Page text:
What pisses you off?

It pisses me off when I don’t take photos of people I love, including my wonderful college roommate Marcia  (who met me for dinner last night after my group).

Is there anything that pisses you off in my other photos from yesterday?






For some reason, this song pisses me off:

It pisses me off when people don’t express gratitude, so thanks to all who helped me create today’s post and to my readers — of course! — who never piss me off.


Categories: group therapy, personal growth, photojournalism | Tags: , , , , , , | 36 Comments

Day 1118: The Daily B*tch

Terry, a co-worker of mine, has The Daily Bitch calendar.   That calendar has shown up in this blog before, but I’m  too much of a  b*tch  to spend time, right now, looking for those previous posts.

Yesterday, Terry showed me the daily batch of The Daily Bitch:









One of those Daily Bitches made this b*tch laugh out loud. Which one, from that bitching batch, is your favorite?

Some more b*tchy thoughts from me, your daily blogging bitch:

  • At a meeting last week, I was a b*tch to somebody who said something I experienced as intrusive, ill-timed, and sexist.
  • I’m fine that I am what I am and that I bitched what I bitched to that person.
  • Like the daily bitch cartoon, above, we agreed to disagree and we resolved the conflict before the bitching hour of the meeting’s end.
  • Why is it — this bitch wonders — that an angry woman is called a “bitch,” daily, but an angry man is just called “angry”?
  • I don’t like my recent haircut, so I’m going to b*tch about that to my fabulous haircutter, Mia.
  • Mia has given me such a wonderful batch of haircuts over the years and is so much NOT a b*tch, I’m sure she’ll help me feel less b*tchy about my hair, very soon.
  • For you bitches who were wondering about this, nobody bitched about my presentation yesterday — everybody there seemed to love it.
  • As you can see from the first photo this bitch took yesterday, many people in this bitching country have something to b*tch about:


That Storm Jonas sure is a bitch of a blizzard, threatening 29 million b*tches. By the way,  this bitch is glad that storms are now named after female bitches and male bastards (like Jonas), as opposed to just getting bitch names, the way it was when I was a little bitch.

This  older b*tch is hoping for a big batch of bitchy comments from her bitchy readers.

And, I don’t meant to be such a bitch, but WordPress is being such a bitch as I’m writing this bitchy post that it won’t let me use more than one asterisk in a paragraph without becoming totally b*tchy.

What do you have to bitch about in your life today, my b*tches?

B*tchin’ thanks to Terry and everybody else that helped me create this bitching post. Thanks to you — of course! — no matter what you have to bitch about, here and now.

Categories: personal growth, photojournalism | Tags: , , , , , , , , | 77 Comments

Day 714: Let’s Go Bongos

Eleven days ago, I wrote a post called “Go Ham,” wherein I defined and riffed on an expressive term used by the fabulous Danise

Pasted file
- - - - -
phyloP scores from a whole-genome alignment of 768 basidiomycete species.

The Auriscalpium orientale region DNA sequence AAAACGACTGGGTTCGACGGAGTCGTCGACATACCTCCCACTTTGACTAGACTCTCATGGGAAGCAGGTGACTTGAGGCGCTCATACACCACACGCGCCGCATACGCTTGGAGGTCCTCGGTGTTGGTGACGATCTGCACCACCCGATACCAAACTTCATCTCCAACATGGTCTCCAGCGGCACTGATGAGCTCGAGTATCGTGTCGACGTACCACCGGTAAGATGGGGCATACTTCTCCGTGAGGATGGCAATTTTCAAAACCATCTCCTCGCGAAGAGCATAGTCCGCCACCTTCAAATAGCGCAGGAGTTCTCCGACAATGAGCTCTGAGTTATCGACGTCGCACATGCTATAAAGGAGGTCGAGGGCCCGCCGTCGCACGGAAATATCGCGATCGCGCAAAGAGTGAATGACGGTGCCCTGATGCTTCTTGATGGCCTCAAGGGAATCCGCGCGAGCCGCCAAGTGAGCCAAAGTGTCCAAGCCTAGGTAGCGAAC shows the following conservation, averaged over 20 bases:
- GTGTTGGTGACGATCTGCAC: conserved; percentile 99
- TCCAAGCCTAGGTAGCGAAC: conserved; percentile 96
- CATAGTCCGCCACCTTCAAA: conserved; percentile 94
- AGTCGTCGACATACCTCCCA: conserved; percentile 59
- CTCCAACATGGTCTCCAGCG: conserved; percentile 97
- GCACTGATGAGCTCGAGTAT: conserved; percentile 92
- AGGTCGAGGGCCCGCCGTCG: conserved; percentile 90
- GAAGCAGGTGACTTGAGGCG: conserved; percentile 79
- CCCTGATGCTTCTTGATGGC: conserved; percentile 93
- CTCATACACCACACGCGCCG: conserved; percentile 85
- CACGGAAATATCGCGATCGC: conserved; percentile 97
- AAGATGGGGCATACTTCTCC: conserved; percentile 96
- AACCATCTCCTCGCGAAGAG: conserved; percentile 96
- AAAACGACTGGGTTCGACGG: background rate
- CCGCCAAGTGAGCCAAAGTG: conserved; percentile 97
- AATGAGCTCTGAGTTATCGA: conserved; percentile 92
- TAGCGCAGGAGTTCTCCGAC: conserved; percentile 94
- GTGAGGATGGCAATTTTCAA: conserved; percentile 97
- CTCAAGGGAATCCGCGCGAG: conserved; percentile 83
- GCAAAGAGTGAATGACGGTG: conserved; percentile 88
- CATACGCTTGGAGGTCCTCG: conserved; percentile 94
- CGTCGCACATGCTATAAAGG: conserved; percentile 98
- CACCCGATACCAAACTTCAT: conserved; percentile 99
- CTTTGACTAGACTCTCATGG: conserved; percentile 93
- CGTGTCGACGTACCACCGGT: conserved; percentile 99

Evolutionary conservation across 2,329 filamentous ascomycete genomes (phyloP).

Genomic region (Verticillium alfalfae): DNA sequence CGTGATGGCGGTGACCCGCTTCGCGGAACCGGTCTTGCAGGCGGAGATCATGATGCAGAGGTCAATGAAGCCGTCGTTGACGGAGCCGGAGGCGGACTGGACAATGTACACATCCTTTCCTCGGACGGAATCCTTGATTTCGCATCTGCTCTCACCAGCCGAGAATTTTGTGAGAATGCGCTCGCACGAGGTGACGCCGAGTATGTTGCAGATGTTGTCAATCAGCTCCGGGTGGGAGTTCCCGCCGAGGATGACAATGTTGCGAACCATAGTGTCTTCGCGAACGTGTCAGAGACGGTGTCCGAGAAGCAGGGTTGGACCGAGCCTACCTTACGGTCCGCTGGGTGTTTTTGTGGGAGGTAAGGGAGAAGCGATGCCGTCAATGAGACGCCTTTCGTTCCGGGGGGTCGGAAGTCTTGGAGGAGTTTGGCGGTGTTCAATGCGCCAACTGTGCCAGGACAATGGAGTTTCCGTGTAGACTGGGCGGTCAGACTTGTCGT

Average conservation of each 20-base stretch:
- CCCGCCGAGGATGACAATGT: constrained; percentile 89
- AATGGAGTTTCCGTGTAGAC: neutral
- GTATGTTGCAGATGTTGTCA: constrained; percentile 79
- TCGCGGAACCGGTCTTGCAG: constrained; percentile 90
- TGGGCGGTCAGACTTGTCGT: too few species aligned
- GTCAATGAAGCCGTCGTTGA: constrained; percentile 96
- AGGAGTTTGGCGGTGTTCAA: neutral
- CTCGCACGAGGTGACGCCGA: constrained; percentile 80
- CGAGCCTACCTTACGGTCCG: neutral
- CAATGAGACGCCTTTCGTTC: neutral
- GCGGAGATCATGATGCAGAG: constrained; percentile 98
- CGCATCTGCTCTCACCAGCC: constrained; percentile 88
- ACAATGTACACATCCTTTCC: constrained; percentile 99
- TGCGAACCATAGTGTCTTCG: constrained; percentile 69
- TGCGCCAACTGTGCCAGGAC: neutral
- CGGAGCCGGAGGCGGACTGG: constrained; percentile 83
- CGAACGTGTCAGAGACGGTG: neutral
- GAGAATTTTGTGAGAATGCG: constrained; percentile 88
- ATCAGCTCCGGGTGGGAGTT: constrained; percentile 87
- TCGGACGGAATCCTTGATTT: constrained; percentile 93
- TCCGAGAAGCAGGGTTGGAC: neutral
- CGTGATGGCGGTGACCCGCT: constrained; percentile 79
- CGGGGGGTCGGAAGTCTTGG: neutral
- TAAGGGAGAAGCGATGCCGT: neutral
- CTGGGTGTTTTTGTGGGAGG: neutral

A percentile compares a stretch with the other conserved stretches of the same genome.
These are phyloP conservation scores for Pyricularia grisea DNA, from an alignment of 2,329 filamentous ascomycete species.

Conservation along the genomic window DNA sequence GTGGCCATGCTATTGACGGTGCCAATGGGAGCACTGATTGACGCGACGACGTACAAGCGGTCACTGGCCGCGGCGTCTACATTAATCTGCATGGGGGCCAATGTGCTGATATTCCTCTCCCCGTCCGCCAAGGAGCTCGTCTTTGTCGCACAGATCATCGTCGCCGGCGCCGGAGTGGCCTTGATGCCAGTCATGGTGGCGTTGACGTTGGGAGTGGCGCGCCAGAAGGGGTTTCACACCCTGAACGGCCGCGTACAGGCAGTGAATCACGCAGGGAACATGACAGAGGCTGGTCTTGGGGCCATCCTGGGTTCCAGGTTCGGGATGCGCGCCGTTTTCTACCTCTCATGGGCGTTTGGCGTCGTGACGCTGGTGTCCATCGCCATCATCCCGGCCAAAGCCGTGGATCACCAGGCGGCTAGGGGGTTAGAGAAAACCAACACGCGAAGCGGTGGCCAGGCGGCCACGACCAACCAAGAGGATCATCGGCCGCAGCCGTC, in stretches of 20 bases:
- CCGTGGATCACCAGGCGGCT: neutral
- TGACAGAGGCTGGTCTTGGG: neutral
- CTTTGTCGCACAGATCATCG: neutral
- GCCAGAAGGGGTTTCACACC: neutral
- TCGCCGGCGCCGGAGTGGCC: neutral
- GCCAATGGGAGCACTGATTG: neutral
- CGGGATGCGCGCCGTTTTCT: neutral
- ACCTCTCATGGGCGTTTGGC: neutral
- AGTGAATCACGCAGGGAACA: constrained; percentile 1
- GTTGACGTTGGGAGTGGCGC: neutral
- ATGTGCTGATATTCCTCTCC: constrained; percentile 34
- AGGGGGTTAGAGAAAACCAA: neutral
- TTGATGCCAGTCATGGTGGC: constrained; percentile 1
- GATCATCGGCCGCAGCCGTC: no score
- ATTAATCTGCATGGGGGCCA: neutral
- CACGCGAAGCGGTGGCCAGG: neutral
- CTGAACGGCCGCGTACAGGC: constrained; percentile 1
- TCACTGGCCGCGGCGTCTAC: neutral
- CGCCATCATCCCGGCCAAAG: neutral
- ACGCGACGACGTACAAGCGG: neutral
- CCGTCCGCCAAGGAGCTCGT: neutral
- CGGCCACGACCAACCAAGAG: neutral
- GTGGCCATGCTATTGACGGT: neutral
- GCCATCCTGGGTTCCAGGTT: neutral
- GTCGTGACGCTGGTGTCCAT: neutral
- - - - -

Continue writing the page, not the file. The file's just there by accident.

from Mount Auburn Hospital Cardiac Rehab. I am now coining my own term

Go Bongos

which is similar to “Go Ham,” “Go Crazy,” and “Go Bonkers” (the latter defined on as

go bonkers (third-person singular simple present goes bonkers, present participle going bonkers, simple past went bonkers, past participle gone bonkers)

(informal) To lose one’s sanity.
We all knew he’d gone bonkers after he started speaking only gibberish.
(informal) To have a good time.
Everyone should just go bonkers at my next birthday party.

(go insane): go nuts, lose one’s marbles
(have fun): cut loose, go bananas, have a blast, have fun, let loose.)

Why “go bongos” today?

I thought you’d never ask.

For the past few weeks, I’ve been suggesting to my boyfriend Michael that we get his twin brother a pair of bongos for Christmas. Despite Michael telling me this was not a great idea, I kept going bongos over what a terrific present I thought that would be.

Also, I’m seeing a new cardiologist today and my current cardiologist(s) on Wednesday. I might go bongos when talking to them, as we try to figure out what the &*#!!@#!!  is going on with my bongoin’ heart and cardiac pacemaker.

Before I go bongos any more in this post, I think it’s time for some music, don’t you? I shall not go bongos today by using “Let’s Go Crazy” by Prince,  because I already bongo’d out with that in the aforementioned  post 11 days ago.

I just searched YouTube for “bongos” and went bongos over this:

I wonder if that guy playing bongos to Santana‘s version of “Oye Como Va” is going bongos because he has OVER 232,000 VIEWS on YouTube. I wonder if my singing along to Pat Metheny’s “Third Wind” will ever get views like that!?

I’d definitely be going bongos if I believed that.

Here are some photos I took yesterday, as I was going bongos over my son playing the lead in a play in Arlington, Massachusetts, USA  and during my walk around that town looking for bongos (among other things) before the play started):

IMG_3503 IMG_3507 IMG_3510 IMG_3511 IMG_3512 IMG_3515 IMG_3519 IMG_3523IMG_3524 IMG_3525 IMG_3528 IMG_3531 IMG_3529

That’s Alan Tauber, from Drum Connection, going bongos on an African drum and helping me go bongos too, literally, after we had a long and interesting conversation about cardiologists, general practitioners, psychotherapists, drums, the therapy groups I do, and several people we knew in common. How does one literally go bongos?  By buying some bitchin’ bongos,* that’s how.

After I went bongos in these different ways, I went to the third showing of the absurdist play “Being Borrowed” that Aaron, among other talented teenagers, has been going bongos in all weekend. I hope it didn’t drive Aaron bongos that I was sitting up on stage — very close to his starring performance — this time.

IMG_3540 IMG_3541 IMG_3546IMG_3547 IMG_3555 IMG_3564 IMG_3566 IMG_3560 IMG_3556IMG_3615 IMG_3621 IMG_3626

Those last two photos don’t show my son (he’s the one going bongos with the red beard and no pants). That’s Aaron’s cousin Victoria as The King and Aaron’s friend Dan, who (1) bongo’d around the stage during a “Time Race” celebration, (2) played a box in the play, and (3) was going bongos when he, Aaron, and I went to see comedian Norm MacDonald Friday night.